Needless to say, that was one of the first sets of procedures I axed, much to the relief of the staff. Now we have end-of-the-semester potlucks, and I buy the pizza. The one woman who was actually put out that people didn’t want to exchange gifts eventually got the hint and brings in cookies or candy as a gift for the entire department, which is fine but in no way required. So far, so good.

6. Keep it PG

We had a white elephant gift exchange, and one of the gifts was a half-used jar of Vaseline and other sex accessories, including handcuffs. It was meant to be a joke, but came off entirely creepy because of the individual who gave it. He showed up halfway through the gift exchange, so we all knew which gift bag he’d brought. We had a great, easygoing office at the time, but reactions varied between stunned silence and awkward laughter. Even years later, no one really mentions that story, and that office doesn’t let you forget anything.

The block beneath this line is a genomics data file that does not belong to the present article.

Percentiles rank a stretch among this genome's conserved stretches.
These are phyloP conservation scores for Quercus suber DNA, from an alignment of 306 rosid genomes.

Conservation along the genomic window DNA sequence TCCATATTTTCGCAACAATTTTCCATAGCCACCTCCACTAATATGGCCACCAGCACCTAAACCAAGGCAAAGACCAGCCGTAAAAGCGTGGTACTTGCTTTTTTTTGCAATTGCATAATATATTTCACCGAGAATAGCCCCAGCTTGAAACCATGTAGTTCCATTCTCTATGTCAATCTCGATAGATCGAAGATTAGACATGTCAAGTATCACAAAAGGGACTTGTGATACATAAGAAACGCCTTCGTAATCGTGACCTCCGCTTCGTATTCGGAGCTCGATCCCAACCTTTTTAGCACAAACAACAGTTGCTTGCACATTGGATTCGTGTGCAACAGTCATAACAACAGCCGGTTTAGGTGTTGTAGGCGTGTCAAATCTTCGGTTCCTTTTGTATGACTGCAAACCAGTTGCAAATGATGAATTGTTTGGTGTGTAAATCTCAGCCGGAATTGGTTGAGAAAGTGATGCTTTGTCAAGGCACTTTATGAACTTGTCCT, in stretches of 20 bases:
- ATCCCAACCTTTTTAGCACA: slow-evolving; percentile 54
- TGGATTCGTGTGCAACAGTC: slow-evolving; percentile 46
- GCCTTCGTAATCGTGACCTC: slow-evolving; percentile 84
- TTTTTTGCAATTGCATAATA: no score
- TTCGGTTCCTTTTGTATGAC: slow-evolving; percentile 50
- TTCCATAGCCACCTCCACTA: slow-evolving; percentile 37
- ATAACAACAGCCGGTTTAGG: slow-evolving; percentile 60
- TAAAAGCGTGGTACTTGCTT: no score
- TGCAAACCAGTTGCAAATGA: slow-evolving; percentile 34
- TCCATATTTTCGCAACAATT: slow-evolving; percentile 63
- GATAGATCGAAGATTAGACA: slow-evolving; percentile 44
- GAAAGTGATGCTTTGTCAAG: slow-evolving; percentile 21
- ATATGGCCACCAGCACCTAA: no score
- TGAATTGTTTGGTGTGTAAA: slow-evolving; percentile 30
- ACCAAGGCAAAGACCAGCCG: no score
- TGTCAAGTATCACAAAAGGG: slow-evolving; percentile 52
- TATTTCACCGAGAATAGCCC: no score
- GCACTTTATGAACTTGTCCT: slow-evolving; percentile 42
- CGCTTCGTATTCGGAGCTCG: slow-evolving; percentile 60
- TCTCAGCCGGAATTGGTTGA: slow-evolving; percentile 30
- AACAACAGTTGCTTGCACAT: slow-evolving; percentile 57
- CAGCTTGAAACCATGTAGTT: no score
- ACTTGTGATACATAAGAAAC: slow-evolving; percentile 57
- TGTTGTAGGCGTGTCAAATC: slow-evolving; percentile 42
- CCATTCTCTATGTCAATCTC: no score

7. Not the place for pennies and paperclips

At one of my previous jobs, the organization did a gift swap each year. It was one of those ones where each person draws a number, which indicates what order you can choose a present and then people who come after can choose to either steal or take a new present. 

The only “rule” was that the item you bought to contribute was supposed to be capped at $15. So the game starts and people begin unwrapping gifts and every item is relatively nice for being under $15 — gift cards to coffee and bakery chains, nice boxes of chocolate, etc.

We’re getting to the very end of the presents, and finally someone chooses this small-ish box. The person opens it and finds…a box filled with random junk — paperclips, pennies, screws, etc.

A kind of silence falls over the entire room for a minute or two, finally followed by some weak/nervous laughter. 

I don’t remember exactly how, but everyone knew who brought this box of junk. I’m not sure what the person was thinking — if he misunderstood and thought the gift swap was supposed to be like a White Elephant exchange or if he was just a jerk. (I do think he felt like a jerk after seeing everyone else’s gift.)